Posts Tagged ‘cycling’

Travelling and waiting

June 11, 2010

I was cycling across London the other day when rain suddenly pelted down. There were all of about three warning drops and then – kaboom – I was under a power shower.

The only thing worse than being out in the rain, is cycling in the rain. One gets about three times as wet, one’s vision is severely impaired by the water flying diagonally at one’s face, and braking suddenly becomes a fair bit skiddier.

So, as I was in no particular hurry, I hopped off the road and decided I’d wait it out under a leafy plane tree that was conveniently offering shelter by the roadside. I stood there and realised I had nothing to do other than wait. It would have looked a trifle eccentric to read a book on the street corner (mind you I probably looked a trifle eccentric in any case), and I didn’t really want to phone somebody up for a chat in the middle of the afternoon just to tell them I was marooned.

Waiting was rather pleasant. I watched cars zoom past; traffic lights change colour (many times); a disgruntled Asian gentleman sheltering under the newsagent’s awning opposite; a woman whose blonde hair had turned brown from all the water, marching determinedly through the monsoon; a couple of men carrying two crates of beer, semi-running, semi-hopping down the street, squinting through the downpour.

It occurred to me that it is very rare, really, to be on a street corner in London with nothing to do other than have one’s eyes upon the street. (Jane Jacobs take note.)

It reminded me of being somewhere else, somewhere foreign, on holiday, travelling. It was partly the severity of the rain. It was like an Indian monsoon, in which stepping out in it means getting soaked to the bone, so, when I was in India during the rainy season, I whiled away many hours doing not very much in various cafés. But it was also not being in a hurry, being able to just idle around for ten minutes or so.

Part of the whole travelling ‘experience’ is learning to kill time – to sit and watch people, or a street, or nothing much at all. But the place where most time is spent looking out at the world drift past must be on a train.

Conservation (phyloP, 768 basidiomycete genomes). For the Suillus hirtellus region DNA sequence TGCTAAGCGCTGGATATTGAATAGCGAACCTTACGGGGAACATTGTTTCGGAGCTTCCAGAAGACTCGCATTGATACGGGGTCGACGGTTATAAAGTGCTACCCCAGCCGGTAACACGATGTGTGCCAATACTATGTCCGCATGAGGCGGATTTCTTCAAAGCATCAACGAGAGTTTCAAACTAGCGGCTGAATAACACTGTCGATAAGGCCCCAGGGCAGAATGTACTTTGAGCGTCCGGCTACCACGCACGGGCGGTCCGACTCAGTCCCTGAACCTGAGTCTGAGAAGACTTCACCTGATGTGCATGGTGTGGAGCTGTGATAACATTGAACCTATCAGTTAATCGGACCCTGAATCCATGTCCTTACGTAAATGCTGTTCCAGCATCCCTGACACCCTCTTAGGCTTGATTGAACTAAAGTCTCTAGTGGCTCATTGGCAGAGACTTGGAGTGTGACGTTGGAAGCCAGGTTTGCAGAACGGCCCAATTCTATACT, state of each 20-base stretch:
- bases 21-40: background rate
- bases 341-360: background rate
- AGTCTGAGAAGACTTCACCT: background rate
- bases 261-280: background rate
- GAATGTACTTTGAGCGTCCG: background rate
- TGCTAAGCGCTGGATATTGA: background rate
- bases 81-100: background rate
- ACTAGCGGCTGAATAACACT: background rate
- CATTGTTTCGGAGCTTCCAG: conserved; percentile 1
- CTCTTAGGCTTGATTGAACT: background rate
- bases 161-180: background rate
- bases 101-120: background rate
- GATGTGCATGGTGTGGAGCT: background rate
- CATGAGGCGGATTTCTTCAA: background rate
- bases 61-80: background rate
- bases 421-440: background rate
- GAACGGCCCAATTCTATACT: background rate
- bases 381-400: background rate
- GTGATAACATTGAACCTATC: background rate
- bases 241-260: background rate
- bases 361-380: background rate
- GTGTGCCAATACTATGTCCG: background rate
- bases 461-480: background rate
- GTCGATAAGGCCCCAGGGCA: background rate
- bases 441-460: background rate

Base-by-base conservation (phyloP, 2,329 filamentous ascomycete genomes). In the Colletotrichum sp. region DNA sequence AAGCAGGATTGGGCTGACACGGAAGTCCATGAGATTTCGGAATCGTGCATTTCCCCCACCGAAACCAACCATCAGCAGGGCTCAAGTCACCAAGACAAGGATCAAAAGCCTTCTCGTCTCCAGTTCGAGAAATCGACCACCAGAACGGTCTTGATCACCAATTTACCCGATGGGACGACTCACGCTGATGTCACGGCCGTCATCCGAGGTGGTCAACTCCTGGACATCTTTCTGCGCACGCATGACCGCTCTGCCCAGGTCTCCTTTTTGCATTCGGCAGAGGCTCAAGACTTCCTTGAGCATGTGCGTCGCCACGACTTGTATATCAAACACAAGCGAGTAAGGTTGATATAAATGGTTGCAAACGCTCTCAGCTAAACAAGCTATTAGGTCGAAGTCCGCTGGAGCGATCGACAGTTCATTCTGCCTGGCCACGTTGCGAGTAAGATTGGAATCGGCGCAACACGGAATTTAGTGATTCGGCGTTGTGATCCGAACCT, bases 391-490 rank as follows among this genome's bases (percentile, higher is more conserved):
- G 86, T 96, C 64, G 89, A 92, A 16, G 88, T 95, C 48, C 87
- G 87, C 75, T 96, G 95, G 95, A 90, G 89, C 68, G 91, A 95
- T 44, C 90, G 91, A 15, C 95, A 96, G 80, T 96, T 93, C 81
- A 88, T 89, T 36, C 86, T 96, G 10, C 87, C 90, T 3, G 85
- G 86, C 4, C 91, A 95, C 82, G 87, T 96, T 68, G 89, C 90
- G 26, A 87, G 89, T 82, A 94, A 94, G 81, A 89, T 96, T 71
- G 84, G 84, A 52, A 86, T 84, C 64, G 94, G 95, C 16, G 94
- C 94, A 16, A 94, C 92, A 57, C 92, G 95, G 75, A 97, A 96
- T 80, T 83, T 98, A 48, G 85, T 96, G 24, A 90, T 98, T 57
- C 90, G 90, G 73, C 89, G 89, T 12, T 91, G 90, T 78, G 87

I’ve just read Paul Theroux’s The Great Railway Bazaar, his account of travelling all over Europe and Asia by train. It’s a very funny book, not least because he is clearly a complete and utter (sorry, I hate to use this word) twat. His manner of observing and casting judgements upon people, places, sometimes entire nations, is at once unbelievably patronising and stuck up but also rather astute.

Take this passing description of Bangkok:

Bangkok, a hugely preposterous city of temples and brothels, required visitors. The heat, the traffic, the noise, the cost in this flattened anthill make it intolerable to live in; but Bangkok, whose discomfort seems a calculated discouragement to residents, is a city for transients. Bangkok has managed to maintain its massage-parlour economy without the soldiers [from ’nam], by advertising itself as a place where even the most diffident foreigner can get laid. So it prospers. After the early morning Floating Market Tour and the afternoon Temple Tour, comes the evening Casanova Tour … As Calcutta smells of death and Bombay of money, Bangkok smells of sex, but this sexual aroma is mingled with the sharper whiffs of death and money.

It’s an outrageous description: ‘Preposterous, anthill, intolerable, discomfort, massage-parlour economy, a place where even the most diffident foreigner can get laid, smells of sex’. Ouch. But he’s got a point. Bangkok does thrive off its sex industry, and mostly thanks to tourists turning up for its sex shows and brothels. I suppose at least it doesn’t smell just of death, like Calcutta apparently does.